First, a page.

The corporate tax rate in the USA is 35%. Way too high.
The WSJ’s Political Diary asks,
Was the takeover basically financed by the savings Anheuser expected from escaping America’s increasingly uncompetitive corporate tax system? According to the Tax Foundation, Belgium’s corporate tax rate is 33%, but the effective tax rate can be half the nominal rate thanks to adjustments for something the OECD calls a “notional allowance for corporate equity.” Bottom line: InBev was paying around 20% of its profits in corporate taxes, compared to Anheuser-Busch’s rate of 38.4%.
Things have gotten pretty bad when U.S. companies relocate to Europe to cut their tax payments. But a research analysis by Morgan Stanley finds the combined company’s corporate tax bill will be lower than in the U.S. and that the tax differential indeed figured into the economics of the sale.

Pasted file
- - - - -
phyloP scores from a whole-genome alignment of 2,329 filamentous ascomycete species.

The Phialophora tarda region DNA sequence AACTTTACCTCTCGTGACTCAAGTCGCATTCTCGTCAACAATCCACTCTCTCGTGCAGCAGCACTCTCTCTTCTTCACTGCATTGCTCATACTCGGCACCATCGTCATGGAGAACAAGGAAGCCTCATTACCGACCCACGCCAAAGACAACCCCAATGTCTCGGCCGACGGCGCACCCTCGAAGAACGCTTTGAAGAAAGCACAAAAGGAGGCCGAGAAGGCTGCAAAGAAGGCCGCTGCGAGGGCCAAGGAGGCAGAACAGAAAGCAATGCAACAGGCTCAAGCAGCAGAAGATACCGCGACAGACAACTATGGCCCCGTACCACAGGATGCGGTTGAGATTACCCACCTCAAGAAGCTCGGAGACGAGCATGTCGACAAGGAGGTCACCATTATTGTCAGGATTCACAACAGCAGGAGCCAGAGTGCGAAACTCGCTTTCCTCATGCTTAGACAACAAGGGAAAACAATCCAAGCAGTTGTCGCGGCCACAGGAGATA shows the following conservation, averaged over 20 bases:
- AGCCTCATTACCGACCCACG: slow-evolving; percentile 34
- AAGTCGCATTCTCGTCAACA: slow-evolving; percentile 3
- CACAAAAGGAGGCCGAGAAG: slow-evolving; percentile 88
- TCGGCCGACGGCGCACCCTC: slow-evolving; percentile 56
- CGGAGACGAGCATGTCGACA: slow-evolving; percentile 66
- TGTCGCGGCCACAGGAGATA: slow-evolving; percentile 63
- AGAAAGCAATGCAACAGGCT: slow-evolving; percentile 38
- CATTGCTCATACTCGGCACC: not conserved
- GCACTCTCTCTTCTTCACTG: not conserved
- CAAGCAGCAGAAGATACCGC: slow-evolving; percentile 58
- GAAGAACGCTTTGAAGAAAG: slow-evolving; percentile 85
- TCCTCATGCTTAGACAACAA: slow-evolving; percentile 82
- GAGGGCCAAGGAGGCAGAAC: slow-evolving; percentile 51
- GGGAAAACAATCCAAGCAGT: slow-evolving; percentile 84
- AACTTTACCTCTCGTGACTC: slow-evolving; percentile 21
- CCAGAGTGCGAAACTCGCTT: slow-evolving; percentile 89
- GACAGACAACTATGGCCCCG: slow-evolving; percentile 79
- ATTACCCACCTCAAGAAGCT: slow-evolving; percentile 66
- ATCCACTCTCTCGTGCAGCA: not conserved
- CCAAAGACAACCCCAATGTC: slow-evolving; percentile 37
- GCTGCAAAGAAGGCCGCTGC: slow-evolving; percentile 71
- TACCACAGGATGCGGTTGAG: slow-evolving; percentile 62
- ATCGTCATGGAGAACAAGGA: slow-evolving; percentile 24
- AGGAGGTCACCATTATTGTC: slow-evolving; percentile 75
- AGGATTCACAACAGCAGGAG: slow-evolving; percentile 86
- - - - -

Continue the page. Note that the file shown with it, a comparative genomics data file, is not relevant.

Anhouser-Busch won’t be the last one:
New data from the OECD for 2008 indicate that the international average for corporate tax rates fell by another percentage point last year, meaning the U.S. is pricing itself out of the market as a corporate headquarters.
As the article says, “Things have gotten pretty bad when U.S. companies relocate to Europe to cut their tax payments.”
If Obama wins, they’ll get a whole lot worse.
Today’s WSJ’s Five Best psychological crime novels, selected by Andrew Kavlan:
Another extraordinary psychological novel: Trollope’s masterpiece The Last House at Allington, which is also available in the Amazon Kindle edition:
I don’t own a Kindle but would like feedback from anyone who currently uses it.
Today’s shoes: Lilly Pulitzer’s Gal Bronze sandals, not the usual pink and green Lilly,